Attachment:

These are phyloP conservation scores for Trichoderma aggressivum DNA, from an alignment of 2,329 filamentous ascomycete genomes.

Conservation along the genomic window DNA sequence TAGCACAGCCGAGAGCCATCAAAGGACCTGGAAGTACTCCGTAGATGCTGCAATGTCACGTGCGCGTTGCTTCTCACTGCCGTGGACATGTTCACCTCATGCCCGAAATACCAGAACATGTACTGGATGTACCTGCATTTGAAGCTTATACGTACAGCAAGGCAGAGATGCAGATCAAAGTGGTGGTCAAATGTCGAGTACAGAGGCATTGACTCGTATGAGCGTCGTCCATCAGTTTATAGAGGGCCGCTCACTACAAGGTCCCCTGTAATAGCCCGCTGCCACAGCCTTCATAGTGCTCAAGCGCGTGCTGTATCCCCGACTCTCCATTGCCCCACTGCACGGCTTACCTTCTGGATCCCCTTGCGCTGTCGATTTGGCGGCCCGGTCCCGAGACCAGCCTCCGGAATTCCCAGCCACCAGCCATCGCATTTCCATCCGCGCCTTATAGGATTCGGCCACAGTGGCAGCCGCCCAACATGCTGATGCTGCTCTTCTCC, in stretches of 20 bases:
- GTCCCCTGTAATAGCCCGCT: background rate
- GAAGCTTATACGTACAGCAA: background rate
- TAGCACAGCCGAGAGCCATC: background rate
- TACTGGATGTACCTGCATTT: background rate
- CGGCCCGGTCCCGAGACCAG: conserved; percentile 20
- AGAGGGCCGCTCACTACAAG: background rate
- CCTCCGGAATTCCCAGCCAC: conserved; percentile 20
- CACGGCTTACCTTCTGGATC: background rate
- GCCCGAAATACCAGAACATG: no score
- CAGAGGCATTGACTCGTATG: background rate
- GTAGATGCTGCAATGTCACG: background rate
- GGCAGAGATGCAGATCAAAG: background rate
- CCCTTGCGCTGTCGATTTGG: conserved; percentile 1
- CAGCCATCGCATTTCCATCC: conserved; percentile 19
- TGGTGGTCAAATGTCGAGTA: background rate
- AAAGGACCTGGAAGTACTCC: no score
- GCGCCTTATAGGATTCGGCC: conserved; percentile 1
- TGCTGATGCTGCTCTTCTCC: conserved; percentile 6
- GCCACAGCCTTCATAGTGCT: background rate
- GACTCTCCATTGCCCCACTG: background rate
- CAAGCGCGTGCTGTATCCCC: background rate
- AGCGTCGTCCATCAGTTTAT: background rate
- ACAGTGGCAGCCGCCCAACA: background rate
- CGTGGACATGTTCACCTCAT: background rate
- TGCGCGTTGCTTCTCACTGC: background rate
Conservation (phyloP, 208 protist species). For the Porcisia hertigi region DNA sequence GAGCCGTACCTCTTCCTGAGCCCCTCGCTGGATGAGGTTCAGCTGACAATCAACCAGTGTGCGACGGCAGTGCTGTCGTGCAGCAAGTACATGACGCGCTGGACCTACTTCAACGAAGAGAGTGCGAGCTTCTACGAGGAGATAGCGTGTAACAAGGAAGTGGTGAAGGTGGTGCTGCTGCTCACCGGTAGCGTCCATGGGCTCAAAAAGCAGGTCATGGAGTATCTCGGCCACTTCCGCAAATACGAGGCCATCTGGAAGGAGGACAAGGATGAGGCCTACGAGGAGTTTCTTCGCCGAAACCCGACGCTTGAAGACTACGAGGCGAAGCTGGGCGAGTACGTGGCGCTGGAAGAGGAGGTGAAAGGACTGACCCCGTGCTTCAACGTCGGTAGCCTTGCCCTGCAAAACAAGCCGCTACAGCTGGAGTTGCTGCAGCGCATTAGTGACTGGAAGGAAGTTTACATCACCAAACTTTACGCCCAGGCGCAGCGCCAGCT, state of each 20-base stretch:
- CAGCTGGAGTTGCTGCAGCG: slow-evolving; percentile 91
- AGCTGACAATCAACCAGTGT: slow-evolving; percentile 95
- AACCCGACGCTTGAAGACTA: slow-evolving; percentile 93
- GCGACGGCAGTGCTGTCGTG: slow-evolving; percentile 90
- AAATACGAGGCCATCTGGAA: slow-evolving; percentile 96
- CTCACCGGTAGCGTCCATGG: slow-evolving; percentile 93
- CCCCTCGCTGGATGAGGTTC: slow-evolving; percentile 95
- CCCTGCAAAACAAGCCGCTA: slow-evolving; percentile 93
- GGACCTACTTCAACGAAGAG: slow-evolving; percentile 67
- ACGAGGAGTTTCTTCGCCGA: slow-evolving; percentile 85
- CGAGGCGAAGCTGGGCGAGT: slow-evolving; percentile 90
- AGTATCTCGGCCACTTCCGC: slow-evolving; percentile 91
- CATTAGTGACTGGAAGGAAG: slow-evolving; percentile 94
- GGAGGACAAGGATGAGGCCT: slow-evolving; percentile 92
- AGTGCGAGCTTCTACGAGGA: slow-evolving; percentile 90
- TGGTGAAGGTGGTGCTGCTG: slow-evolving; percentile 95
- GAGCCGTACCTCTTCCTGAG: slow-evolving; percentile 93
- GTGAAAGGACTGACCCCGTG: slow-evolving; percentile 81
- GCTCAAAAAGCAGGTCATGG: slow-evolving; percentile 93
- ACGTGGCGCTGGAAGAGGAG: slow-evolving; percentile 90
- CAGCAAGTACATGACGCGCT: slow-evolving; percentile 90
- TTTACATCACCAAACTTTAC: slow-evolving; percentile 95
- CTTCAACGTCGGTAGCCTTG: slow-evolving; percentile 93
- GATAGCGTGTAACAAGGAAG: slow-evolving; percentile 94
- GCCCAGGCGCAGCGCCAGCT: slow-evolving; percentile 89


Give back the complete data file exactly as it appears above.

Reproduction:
These are phyloP conservation scores for Trichoderma aggressivum DNA, from an alignment of 2,329 filamentous ascomycete genomes.

Conservation along the genomic window DNA sequence TAGCACAGCCGAGAGCCATCAAAGGACCTGGAAGTACTCCGTAGATGCTGCAATGTCACGTGCGCGTTGCTTCTCACTGCCGTGGACATGTTCACCTCATGCCCGAAATACCAGAACATGTACTGGATGTACCTGCATTTGAAGCTTATACGTACAGCAAGGCAGAGATGCAGATCAAAGTGGTGGTCAAATGTCGAGTACAGAGGCATTGACTCGTATGAGCGTCGTCCATCAGTTTATAGAGGGCCGCTCACTACAAGGTCCCCTGTAATAGCCCGCTGCCACAGCCTTCATAGTGCTCAAGCGCGTGCTGTATCCCCGACTCTCCATTGCCCCACTGCACGGCTTACCTTCTGGATCCCCTTGCGCTGTCGATTTGGCGGCCCGGTCCCGAGACCAGCCTCCGGAATTCCCAGCCACCAGCCATCGCATTTCCATCCGCGCCTTATAGGATTCGGCCACAGTGGCAGCCGCCCAACATGCTGATGCTGCTCTTCTCC, in stretches of 20 bases:
- GTCCCCTGTAATAGCCCGCT: background rate
- GAAGCTTATACGTACAGCAA: background rate
- TAGCACAGCCGAGAGCCATC: background rate
- TACTGGATGTACCTGCATTT: background rate
- CGGCCCGGTCCCGAGACCAG: conserved; percentile 20
- AGAGGGCCGCTCACTACAAG: background rate
- CCTCCGGAATTCCCAGCCAC: conserved; percentile 20
- CACGGCTTACCTTCTGGATC: background rate
- GCCCGAAATACCAGAACATG: no score
- CAGAGGCATTGACTCGTATG: background rate
- GTAGATGCTGCAATGTCACG: background rate
- GGCAGAGATGCAGATCAAAG: background rate
- CCCTTGCGCTGTCGATTTGG: conserved; percentile 1
- CAGCCATCGCATTTCCATCC: conserved; percentile 19
- TGGTGGTCAAATGTCGAGTA: background rate
- AAAGGACCTGGAAGTACTCC: no score
- GCGCCTTATAGGATTCGGCC: conserved; percentile 1
- TGCTGATGCTGCTCTTCTCC: conserved; percentile 6
- GCCACAGCCTTCATAGTGCT: background rate
- GACTCTCCATTGCCCCACTG: background rate
- CAAGCGCGTGCTGTATCCCC: background rate
- AGCGTCGTCCATCAGTTTAT: background rate
- ACAGTGGCAGCCGCCCAACA: background rate
- CGTGGACATGTTCACCTCAT: background rate
- TGCGCGTTGCTTCTCACTGC: background rate
Conservation (phyloP, 208 protist species). For the Porcisia hertigi region DNA sequence GAGCCGTACCTCTTCCTGAGCCCCTCGCTGGATGAGGTTCAGCTGACAATCAACCAGTGTGCGACGGCAGTGCTGTCGTGCAGCAAGTACATGACGCGCTGGACCTACTTCAACGAAGAGAGTGCGAGCTTCTACGAGGAGATAGCGTGTAACAAGGAAGTGGTGAAGGTGGTGCTGCTGCTCACCGGTAGCGTCCATGGGCTCAAAAAGCAGGTCATGGAGTATCTCGGCCACTTCCGCAAATACGAGGCCATCTGGAAGGAGGACAAGGATGAGGCCTACGAGGAGTTTCTTCGCCGAAACCCGACGCTTGAAGACTACGAGGCGAAGCTGGGCGAGTACGTGGCGCTGGAAGAGGAGGTGAAAGGACTGACCCCGTGCTTCAACGTCGGTAGCCTTGCCCTGCAAAACAAGCCGCTACAGCTGGAGTTGCTGCAGCGCATTAGTGACTGGAAGGAAGTTTACATCACCAAACTTTACGCCCAGGCGCAGCGCCAGCT, state of each 20-base stretch:
- CAGCTGGAGTTGCTGCAGCG: slow-evolving; percentile 91
- AGCTGACAATCAACCAGTGT: slow-evolving; percentile 95
- AACCCGACGCTTGAAGACTA: slow-evolving; percentile 93
- GCGACGGCAGTGCTGTCGTG: slow-evolving; percentile 90
- AAATACGAGGCCATCTGGAA: slow-evolving; percentile 96
- CTCACCGGTAGCGTCCATGG: slow-evolving; percentile 93
- CCCCTCGCTGGATGAGGTTC: slow-evolving; percentile 95
- CCCTGCAAAACAAGCCGCTA: slow-evolving; percentile 93
- GGACCTACTTCAACGAAGAG: slow-evolving; percentile 67
- ACGAGGAGTTTCTTCGCCGA: slow-evolving; percentile 85
- CGAGGCGAAGCTGGGCGAGT: slow-evolving; percentile 90
- AGTATCTCGGCCACTTCCGC: slow-evolving; percentile 91
- CATTAGTGACTGGAAGGAAG: slow-evolving; percentile 94
- GGAGGACAAGGATGAGGCCT: slow-evolving; percentile 92
- AGTGCGAGCTTCTACGAGGA: slow-evolving; percentile 90
- TGGTGAAGGTGGTGCTGCTG: slow-evolving; percentile 95
- GAGCCGTACCTCTTCCTGAG: slow-evolving; percentile 93
- GTGAAAGGACTGACCCCGTG: slow-evolving; percentile 81
- GCTCAAAAAGCAGGTCATGG: slow-evolving; percentile 93
- ACGTGGCGCTGGAAGAGGAG: slow-evolving; percentile 90
- CAGCAAGTACATGACGCGCT: slow-evolving; percentile 90
- TTTACATCACCAAACTTTAC: slow-evolving; percentile 95
- CTTCAACGTCGGTAGCCTTG: slow-evolving; percentile 93
- GATAGCGTGTAACAAGGAAG: slow-evolving; percentile 94
- GCCCAGGCGCAGCGCCAGCT: slow-evolving; percentile 89